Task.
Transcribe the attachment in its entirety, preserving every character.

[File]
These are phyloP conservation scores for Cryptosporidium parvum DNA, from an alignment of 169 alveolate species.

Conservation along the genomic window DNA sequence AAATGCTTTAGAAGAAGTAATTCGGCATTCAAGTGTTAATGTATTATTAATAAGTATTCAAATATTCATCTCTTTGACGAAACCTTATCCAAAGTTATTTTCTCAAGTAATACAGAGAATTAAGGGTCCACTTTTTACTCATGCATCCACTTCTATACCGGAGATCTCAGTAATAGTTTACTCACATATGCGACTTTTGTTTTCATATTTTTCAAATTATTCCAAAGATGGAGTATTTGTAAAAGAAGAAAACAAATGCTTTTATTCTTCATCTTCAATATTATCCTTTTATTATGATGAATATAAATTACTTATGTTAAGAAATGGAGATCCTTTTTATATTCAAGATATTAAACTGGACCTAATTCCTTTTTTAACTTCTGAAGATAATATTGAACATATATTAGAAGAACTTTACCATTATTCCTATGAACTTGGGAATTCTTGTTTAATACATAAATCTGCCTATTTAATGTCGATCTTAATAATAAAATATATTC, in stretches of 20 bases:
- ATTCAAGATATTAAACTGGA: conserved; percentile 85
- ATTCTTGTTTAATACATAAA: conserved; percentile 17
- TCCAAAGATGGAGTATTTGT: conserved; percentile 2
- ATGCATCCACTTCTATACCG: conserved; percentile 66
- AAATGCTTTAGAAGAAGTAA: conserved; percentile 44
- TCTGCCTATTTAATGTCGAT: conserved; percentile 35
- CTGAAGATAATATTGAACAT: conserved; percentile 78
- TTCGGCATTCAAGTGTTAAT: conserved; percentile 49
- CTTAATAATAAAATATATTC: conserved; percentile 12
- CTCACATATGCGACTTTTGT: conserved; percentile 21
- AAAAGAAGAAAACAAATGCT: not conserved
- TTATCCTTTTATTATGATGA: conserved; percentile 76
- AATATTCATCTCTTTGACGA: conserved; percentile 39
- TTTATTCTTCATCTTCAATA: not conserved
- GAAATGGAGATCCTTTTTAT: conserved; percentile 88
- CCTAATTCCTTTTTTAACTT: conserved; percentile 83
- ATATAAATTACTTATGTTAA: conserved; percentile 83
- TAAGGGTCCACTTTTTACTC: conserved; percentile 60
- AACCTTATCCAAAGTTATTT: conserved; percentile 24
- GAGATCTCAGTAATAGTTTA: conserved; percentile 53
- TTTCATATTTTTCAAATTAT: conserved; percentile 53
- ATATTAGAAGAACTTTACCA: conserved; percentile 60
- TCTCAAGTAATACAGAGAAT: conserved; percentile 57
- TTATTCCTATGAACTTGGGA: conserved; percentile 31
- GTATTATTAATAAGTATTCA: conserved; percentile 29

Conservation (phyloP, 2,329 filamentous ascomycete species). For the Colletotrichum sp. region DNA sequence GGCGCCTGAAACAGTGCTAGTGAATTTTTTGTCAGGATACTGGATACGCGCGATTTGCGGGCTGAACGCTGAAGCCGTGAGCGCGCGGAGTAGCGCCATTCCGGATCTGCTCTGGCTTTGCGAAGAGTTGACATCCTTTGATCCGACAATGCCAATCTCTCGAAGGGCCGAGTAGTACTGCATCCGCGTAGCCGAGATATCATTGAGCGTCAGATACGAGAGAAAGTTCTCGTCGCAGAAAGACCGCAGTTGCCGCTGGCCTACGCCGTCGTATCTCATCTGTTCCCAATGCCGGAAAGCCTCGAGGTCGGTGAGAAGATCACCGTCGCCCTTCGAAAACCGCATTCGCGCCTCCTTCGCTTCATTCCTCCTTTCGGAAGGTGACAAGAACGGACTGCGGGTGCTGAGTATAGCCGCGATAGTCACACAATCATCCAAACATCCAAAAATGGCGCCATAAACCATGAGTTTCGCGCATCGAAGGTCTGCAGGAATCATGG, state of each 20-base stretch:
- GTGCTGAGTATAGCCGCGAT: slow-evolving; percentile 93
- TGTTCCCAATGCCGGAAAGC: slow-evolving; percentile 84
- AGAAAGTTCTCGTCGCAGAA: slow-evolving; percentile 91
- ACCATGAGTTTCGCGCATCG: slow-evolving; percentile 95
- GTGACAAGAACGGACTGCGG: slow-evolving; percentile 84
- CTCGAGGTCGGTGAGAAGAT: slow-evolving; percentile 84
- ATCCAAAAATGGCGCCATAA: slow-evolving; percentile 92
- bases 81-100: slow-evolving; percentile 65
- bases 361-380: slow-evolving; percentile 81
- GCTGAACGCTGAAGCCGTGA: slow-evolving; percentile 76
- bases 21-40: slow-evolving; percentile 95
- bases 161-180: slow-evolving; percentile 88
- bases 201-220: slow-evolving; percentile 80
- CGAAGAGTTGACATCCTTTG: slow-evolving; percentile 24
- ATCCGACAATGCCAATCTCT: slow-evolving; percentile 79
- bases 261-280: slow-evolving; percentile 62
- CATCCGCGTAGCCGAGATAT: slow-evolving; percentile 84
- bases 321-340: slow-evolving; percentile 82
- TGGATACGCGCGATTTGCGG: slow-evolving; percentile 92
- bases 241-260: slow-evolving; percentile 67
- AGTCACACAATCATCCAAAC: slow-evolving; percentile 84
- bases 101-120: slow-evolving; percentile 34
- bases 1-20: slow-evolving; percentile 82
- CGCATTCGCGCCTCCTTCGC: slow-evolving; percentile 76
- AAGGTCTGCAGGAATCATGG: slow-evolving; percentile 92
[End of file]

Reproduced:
These are phyloP conservation scores for Cryptosporidium parvum DNA, from an alignment of 169 alveolate species.

Conservation along the genomic window DNA sequence AAATGCTTTAGAAGAAGTAATTCGGCATTCAAGTGTTAATGTATTATTAATAAGTATTCAAATATTCATCTCTTTGACGAAACCTTATCCAAAGTTATTTTCTCAAGTAATACAGAGAATTAAGGGTCCACTTTTTACTCATGCATCCACTTCTATACCGGAGATCTCAGTAATAGTTTACTCACATATGCGACTTTTGTTTTCATATTTTTCAAATTATTCCAAAGATGGAGTATTTGTAAAAGAAGAAAACAAATGCTTTTATTCTTCATCTTCAATATTATCCTTTTATTATGATGAATATAAATTACTTATGTTAAGAAATGGAGATCCTTTTTATATTCAAGATATTAAACTGGACCTAATTCCTTTTTTAACTTCTGAAGATAATATTGAACATATATTAGAAGAACTTTACCATTATTCCTATGAACTTGGGAATTCTTGTTTAATACATAAATCTGCCTATTTAATGTCGATCTTAATAATAAAATATATTC, in stretches of 20 bases:
- ATTCAAGATATTAAACTGGA: conserved; percentile 85
- ATTCTTGTTTAATACATAAA: conserved; percentile 17
- TCCAAAGATGGAGTATTTGT: conserved; percentile 2
- ATGCATCCACTTCTATACCG: conserved; percentile 66
- AAATGCTTTAGAAGAAGTAA: conserved; percentile 44
- TCTGCCTATTTAATGTCGAT: conserved; percentile 35
- CTGAAGATAATATTGAACAT: conserved; percentile 78
- TTCGGCATTCAAGTGTTAAT: conserved; percentile 49
- CTTAATAATAAAATATATTC: conserved; percentile 12
- CTCACATATGCGACTTTTGT: conserved; percentile 21
- AAAAGAAGAAAACAAATGCT: not conserved
- TTATCCTTTTATTATGATGA: conserved; percentile 76
- AATATTCATCTCTTTGACGA: conserved; percentile 39
- TTTATTCTTCATCTTCAATA: not conserved
- GAAATGGAGATCCTTTTTAT: conserved; percentile 88
- CCTAATTCCTTTTTTAACTT: conserved; percentile 83
- ATATAAATTACTTATGTTAA: conserved; percentile 83
- TAAGGGTCCACTTTTTACTC: conserved; percentile 60
- AACCTTATCCAAAGTTATTT: conserved; percentile 24
- GAGATCTCAGTAATAGTTTA: conserved; percentile 53
- TTTCATATTTTTCAAATTAT: conserved; percentile 53
- ATATTAGAAGAACTTTACCA: conserved; percentile 60
- TCTCAAGTAATACAGAGAAT: conserved; percentile 57
- TTATTCCTATGAACTTGGGA: conserved; percentile 31
- GTATTATTAATAAGTATTCA: conserved; percentile 29

Conservation (phyloP, 2,329 filamentous ascomycete species). For the Colletotrichum sp. region DNA sequence GGCGCCTGAAACAGTGCTAGTGAATTTTTTGTCAGGATACTGGATACGCGCGATTTGCGGGCTGAACGCTGAAGCCGTGAGCGCGCGGAGTAGCGCCATTCCGGATCTGCTCTGGCTTTGCGAAGAGTTGACATCCTTTGATCCGACAATGCCAATCTCTCGAAGGGCCGAGTAGTACTGCATCCGCGTAGCCGAGATATCATTGAGCGTCAGATACGAGAGAAAGTTCTCGTCGCAGAAAGACCGCAGTTGCCGCTGGCCTACGCCGTCGTATCTCATCTGTTCCCAATGCCGGAAAGCCTCGAGGTCGGTGAGAAGATCACCGTCGCCCTTCGAAAACCGCATTCGCGCCTCCTTCGCTTCATTCCTCCTTTCGGAAGGTGACAAGAACGGACTGCGGGTGCTGAGTATAGCCGCGATAGTCACACAATCATCCAAACATCCAAAAATGGCGCCATAAACCATGAGTTTCGCGCATCGAAGGTCTGCAGGAATCATGG, state of each 20-base stretch:
- GTGCTGAGTATAGCCGCGAT: slow-evolving; percentile 93
- TGTTCCCAATGCCGGAAAGC: slow-evolving; percentile 84
- AGAAAGTTCTCGTCGCAGAA: slow-evolving; percentile 91
- ACCATGAGTTTCGCGCATCG: slow-evolving; percentile 95
- GTGACAAGAACGGACTGCGG: slow-evolving; percentile 84
- CTCGAGGTCGGTGAGAAGAT: slow-evolving; percentile 84
- ATCCAAAAATGGCGCCATAA: slow-evolving; percentile 92
- bases 81-100: slow-evolving; percentile 65
- bases 361-380: slow-evolving; percentile 81
- GCTGAACGCTGAAGCCGTGA: slow-evolving; percentile 76
- bases 21-40: slow-evolving; percentile 95
- bases 161-180: slow-evolving; percentile 88
- bases 201-220: slow-evolving; percentile 80
- CGAAGAGTTGACATCCTTTG: slow-evolving; percentile 24
- ATCCGACAATGCCAATCTCT: slow-evolving; percentile 79
- bases 261-280: slow-evolving; percentile 62
- CATCCGCGTAGCCGAGATAT: slow-evolving; percentile 84
- bases 321-340: slow-evolving; percentile 82
- TGGATACGCGCGATTTGCGG: slow-evolving; percentile 92
- bases 241-260: slow-evolving; percentile 67
- AGTCACACAATCATCCAAAC: slow-evolving; percentile 84
- bases 101-120: slow-evolving; percentile 34
- bases 1-20: slow-evolving; percentile 82
- CGCATTCGCGCCTCCTTCGC: slow-evolving; percentile 76
- AAGGTCTGCAGGAATCATGG: slow-evolving; percentile 92